NIH GUIDE, Volume 21, Number 27, July 31, 1992


P.T. 34



  Biological Markers 


  Risk Factors/Analysis 

National Cancer Institute

National Institute of Environmental Health Sciences

Letter of Intent Receipt Date:  October 22, 1992

Application Receipt Date:  November 19, 1992






The Extramural Programs Branch, Division of Cancer Etiology, National

Cancer Institute (NCI), and the Scientific Programs Branch, Division of

Extramural Research and Training, National Institute of Environmental

Health Sciences (NIEHS), invite investigator-initiated research grant

applications to further the effective use of biomarkers of exposure or

susceptibility in future epidemiologic studies of cancer etiology.


The Public Health Service (PHS) is committed to achieving the health

promotion and disease prevention objectives of "Healthy People 2000,"

a PHS-led national activity for setting priority areas.  This RFA,

Biotechnology Transfer to Epidemiologic Studies in Cancer, is related

to the priority area of cancer.  Potential applicants may obtain a copy

of "Healthy People 2000" (Full Report:  Stock No. 017-001-00474-0 or

Summary Report:  Stock No. 017-001-00473-1) through the Superintendent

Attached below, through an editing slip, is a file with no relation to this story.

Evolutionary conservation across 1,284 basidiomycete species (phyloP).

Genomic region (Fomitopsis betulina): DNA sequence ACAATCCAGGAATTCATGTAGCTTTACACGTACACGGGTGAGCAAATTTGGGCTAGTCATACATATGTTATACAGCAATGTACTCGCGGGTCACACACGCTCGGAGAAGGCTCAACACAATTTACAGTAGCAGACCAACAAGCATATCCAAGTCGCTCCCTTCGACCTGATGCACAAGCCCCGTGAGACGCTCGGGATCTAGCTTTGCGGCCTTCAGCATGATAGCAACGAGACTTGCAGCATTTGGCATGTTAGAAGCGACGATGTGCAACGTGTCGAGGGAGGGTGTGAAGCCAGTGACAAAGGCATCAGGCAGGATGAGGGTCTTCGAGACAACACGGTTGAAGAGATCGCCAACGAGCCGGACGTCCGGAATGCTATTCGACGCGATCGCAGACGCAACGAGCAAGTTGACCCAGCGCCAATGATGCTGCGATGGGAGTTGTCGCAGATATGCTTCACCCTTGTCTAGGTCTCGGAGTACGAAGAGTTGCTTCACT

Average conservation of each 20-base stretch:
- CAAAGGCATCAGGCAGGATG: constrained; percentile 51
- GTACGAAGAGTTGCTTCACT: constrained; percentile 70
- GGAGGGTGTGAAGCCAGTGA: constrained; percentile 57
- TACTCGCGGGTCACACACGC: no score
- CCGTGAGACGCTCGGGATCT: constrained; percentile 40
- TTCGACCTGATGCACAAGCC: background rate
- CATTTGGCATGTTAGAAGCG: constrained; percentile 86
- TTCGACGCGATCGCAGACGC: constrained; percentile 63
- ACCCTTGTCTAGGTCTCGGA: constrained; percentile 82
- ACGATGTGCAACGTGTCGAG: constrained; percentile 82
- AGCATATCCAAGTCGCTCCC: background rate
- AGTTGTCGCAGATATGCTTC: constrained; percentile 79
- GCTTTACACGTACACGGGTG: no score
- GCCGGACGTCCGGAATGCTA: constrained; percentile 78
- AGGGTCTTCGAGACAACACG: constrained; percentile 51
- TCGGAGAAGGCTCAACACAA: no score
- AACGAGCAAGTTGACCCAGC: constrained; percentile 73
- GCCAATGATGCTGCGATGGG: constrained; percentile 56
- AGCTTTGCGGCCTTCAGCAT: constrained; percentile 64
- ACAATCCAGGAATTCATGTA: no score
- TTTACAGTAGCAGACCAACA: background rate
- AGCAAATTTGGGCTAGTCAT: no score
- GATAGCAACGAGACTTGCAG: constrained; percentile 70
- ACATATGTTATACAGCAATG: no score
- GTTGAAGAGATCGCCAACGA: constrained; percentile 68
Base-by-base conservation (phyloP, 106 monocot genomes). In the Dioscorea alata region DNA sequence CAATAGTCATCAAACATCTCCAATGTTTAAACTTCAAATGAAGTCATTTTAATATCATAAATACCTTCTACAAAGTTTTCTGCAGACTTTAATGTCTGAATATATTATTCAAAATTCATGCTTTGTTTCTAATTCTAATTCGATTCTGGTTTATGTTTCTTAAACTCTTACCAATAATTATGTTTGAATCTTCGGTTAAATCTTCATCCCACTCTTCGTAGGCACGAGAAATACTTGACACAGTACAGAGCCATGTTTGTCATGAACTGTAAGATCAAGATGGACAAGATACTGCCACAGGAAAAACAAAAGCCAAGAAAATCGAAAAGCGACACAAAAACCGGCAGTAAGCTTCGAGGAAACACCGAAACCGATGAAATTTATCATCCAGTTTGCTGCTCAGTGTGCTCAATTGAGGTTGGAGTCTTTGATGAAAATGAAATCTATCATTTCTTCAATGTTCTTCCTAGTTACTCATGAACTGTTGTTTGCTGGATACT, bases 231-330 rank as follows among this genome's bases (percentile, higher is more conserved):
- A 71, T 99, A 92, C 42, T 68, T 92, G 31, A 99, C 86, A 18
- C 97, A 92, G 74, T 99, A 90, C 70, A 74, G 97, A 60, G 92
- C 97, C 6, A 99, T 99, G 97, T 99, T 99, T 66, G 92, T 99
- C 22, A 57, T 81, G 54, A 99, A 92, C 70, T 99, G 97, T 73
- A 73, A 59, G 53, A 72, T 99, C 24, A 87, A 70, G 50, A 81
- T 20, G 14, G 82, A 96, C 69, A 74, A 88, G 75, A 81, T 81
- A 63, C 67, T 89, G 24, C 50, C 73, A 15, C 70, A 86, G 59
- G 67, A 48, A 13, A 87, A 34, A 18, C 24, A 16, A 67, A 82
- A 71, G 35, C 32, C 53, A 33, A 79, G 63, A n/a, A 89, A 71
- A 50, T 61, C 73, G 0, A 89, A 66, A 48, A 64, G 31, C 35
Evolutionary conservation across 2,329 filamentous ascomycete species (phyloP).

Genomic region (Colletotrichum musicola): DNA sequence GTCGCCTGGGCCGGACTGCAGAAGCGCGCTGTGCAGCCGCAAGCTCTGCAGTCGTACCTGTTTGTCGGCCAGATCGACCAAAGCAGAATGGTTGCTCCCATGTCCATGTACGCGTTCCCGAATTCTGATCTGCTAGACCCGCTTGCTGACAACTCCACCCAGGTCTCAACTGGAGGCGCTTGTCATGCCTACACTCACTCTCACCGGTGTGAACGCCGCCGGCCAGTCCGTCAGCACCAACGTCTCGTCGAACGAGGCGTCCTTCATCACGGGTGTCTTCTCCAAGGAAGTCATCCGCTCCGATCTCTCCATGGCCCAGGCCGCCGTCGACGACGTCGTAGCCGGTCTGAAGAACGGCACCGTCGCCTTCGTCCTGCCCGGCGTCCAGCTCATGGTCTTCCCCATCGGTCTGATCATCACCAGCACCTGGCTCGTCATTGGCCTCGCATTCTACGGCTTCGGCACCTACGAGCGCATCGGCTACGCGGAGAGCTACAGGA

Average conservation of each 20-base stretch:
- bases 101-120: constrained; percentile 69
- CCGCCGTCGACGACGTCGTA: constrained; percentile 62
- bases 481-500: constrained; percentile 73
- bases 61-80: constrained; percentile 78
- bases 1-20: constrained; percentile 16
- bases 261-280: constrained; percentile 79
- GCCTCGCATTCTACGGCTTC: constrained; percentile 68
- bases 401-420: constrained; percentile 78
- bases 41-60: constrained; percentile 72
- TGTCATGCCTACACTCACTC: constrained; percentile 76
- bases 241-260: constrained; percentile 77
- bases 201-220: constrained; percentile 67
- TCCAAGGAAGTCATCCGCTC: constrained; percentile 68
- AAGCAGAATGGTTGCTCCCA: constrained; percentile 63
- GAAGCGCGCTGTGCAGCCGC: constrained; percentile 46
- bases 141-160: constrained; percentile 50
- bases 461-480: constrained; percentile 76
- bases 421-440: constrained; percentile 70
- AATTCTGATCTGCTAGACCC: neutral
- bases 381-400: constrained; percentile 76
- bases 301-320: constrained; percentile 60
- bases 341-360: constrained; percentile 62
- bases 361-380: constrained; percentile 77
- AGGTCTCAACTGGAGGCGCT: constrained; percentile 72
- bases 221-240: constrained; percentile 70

of Documents, Government Printing Office, Washington DC 20402-9325

(telephone 202-783-3238).


Applications may be submitted by domestic and foreign non-profit and

for-profit institutions, public and private, such as colleges,

universities, hospitals, research laboratories, units of State and

local governments, and eligible agencies of the Federal Government.

Applications from minority individuals and women are encouraged.


This program will be supported by traditional research project (R01)

grants and Interactive Research Project grants (IRPG).  Awards will be

administered under PHS grants policy as stated in the PHS Grants Policy

Statement, DHHS Publication No. (OASH) 90-50,000, revised October 1,


The earliest anticipated date of award is July 1, 1993.

This RFA is a one-time solicitation.  The total project period for

applications submitted in response to the present RFA may not exceed

three years.  Responsibility for the planning, direction, and execution

of the proposed project will be solely that of the applicant.

Competitive continuation applications will compete with all other

unsolicited applications and be reviewed by standing Division of

Research Grants study sections.  If the NCI and NIEHS determine that

there is a sufficient continuing program need, a request for renewal

applications may be announced.


The estimated funds (total costs) available for the first year of

support for this initiative is $1.5 million.  The expected number of

awards is five to seven.  This funding level is dependent on the

receipt of a sufficient number of applications of high scientific